(I hope that my ski-bum friends will overlook this post.)
Today I saw and heard three avian evidences that spring is just around the corner.
Red-tailed Hawks (Buteo jamaicensis) are carrying sticks to refurbish old nests or begin new ones (which of these it is likely depends upon whether one of the pair is new to the territory) and roosting for the night in their nest trees.
I heard a male Red-winged Blackbird (Agelaius phoeniceus) calling from an elevated perch. This species has spent the winter in complete obscurity and anonymity, remaining on the ground, silent and out of sight. Today, at least one has decided that it's time to find a high perch and both visually and vocally set up shop and start courtin'.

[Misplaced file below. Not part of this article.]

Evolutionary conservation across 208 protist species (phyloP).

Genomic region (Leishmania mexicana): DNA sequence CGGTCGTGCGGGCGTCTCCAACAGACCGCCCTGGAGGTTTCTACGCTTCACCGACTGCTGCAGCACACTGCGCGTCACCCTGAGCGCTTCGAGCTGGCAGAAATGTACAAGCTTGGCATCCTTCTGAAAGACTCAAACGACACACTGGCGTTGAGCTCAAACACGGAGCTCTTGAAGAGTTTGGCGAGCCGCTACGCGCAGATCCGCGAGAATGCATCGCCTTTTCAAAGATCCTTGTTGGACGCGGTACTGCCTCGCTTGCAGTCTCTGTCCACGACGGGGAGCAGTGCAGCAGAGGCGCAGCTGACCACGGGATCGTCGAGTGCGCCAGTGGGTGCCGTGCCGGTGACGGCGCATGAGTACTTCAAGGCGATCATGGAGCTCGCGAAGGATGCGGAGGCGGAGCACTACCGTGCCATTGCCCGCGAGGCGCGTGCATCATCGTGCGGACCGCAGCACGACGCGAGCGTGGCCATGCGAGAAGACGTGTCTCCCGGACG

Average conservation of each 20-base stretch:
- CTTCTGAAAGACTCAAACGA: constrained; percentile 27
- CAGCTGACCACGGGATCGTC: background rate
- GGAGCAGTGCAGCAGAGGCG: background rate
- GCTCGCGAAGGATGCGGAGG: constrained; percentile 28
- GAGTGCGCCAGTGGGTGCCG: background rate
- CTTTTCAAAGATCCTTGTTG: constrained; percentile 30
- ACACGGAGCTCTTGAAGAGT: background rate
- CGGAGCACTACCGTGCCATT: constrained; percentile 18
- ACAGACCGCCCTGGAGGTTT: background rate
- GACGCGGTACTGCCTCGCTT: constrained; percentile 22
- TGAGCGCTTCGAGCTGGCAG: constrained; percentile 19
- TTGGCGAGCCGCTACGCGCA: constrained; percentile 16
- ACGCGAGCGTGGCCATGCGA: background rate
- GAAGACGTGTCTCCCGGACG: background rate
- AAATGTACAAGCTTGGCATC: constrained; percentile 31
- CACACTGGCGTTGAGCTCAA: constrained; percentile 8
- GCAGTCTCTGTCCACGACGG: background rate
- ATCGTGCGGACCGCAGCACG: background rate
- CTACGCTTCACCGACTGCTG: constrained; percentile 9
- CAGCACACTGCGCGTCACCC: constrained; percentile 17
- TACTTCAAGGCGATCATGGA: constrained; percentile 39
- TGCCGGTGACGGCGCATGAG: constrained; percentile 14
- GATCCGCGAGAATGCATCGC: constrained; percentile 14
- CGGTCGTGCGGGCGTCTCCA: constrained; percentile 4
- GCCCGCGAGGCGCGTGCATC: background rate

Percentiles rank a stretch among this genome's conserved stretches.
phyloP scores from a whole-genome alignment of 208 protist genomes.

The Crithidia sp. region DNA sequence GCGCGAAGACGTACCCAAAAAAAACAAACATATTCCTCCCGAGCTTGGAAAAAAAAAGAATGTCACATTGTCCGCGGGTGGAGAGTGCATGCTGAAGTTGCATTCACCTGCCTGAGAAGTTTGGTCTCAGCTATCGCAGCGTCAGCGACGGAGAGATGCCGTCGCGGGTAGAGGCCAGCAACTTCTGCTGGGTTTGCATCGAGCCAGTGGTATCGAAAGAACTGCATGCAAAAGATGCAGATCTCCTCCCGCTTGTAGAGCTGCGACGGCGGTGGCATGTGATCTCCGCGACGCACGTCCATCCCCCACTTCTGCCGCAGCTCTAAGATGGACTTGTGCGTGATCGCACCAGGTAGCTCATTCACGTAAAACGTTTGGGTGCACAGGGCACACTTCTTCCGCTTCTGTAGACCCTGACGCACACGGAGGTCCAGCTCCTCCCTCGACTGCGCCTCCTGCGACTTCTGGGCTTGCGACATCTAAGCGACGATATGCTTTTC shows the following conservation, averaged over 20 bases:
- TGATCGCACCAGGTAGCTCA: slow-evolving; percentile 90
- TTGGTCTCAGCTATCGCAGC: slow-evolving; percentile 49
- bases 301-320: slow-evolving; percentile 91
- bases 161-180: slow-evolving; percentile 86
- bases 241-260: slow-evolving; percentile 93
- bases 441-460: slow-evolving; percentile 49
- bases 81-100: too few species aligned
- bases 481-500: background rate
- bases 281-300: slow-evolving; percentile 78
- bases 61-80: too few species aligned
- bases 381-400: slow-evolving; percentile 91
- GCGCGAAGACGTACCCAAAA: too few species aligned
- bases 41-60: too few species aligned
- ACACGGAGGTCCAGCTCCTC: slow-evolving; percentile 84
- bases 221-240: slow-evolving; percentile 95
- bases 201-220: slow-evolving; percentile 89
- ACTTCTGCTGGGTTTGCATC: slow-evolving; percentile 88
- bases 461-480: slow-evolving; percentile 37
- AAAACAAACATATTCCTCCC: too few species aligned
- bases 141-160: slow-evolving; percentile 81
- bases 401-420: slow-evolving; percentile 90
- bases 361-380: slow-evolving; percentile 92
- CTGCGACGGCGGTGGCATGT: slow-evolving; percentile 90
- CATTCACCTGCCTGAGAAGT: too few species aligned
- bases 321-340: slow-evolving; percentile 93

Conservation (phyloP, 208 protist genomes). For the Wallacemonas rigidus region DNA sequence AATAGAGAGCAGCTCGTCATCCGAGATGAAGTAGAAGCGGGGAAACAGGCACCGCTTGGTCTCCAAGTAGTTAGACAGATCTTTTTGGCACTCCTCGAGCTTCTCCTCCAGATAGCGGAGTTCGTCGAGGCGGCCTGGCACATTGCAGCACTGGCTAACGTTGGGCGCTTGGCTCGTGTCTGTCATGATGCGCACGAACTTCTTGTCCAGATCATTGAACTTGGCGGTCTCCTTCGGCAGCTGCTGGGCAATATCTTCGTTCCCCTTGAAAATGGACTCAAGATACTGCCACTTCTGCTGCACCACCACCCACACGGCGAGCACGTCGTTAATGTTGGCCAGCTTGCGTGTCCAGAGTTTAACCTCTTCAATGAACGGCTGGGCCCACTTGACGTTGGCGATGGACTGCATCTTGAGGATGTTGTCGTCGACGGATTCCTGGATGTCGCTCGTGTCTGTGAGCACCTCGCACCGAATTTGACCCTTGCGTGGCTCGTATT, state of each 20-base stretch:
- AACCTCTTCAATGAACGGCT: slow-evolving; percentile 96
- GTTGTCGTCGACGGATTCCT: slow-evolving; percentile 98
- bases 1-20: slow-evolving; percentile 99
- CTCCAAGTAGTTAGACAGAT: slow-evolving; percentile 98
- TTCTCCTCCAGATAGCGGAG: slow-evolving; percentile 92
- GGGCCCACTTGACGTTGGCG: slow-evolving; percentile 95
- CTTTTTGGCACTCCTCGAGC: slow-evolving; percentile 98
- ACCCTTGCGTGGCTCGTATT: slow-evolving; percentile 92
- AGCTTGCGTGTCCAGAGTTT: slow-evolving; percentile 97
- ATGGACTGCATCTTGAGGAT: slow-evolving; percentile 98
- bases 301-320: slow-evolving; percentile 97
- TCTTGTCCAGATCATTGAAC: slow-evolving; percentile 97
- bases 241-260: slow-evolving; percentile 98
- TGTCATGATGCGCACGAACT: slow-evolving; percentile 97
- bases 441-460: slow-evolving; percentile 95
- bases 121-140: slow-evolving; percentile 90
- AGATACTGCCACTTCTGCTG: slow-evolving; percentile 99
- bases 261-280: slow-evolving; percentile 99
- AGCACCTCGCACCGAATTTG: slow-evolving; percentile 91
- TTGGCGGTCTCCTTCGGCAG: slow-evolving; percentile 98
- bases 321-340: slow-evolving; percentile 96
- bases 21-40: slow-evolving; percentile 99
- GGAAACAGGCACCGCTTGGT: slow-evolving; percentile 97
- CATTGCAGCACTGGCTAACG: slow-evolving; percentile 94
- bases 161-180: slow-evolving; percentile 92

Similarly, the Horned Larks (Eremophila alpestris, one of our area's earliest nesters) were today singing and chasing one another as though last week's snowdrifts are a distant memory and it's time to get down to it.
Oh, there're still plenty of wintering birds around, and I look forward to seeing Northern Shrikes and Rough-legged Hawks for several weeks to come. But today's sights and sounds are a reminder that days are getting longer and this wonderful ball on which we live is steadily making its way along its orbit.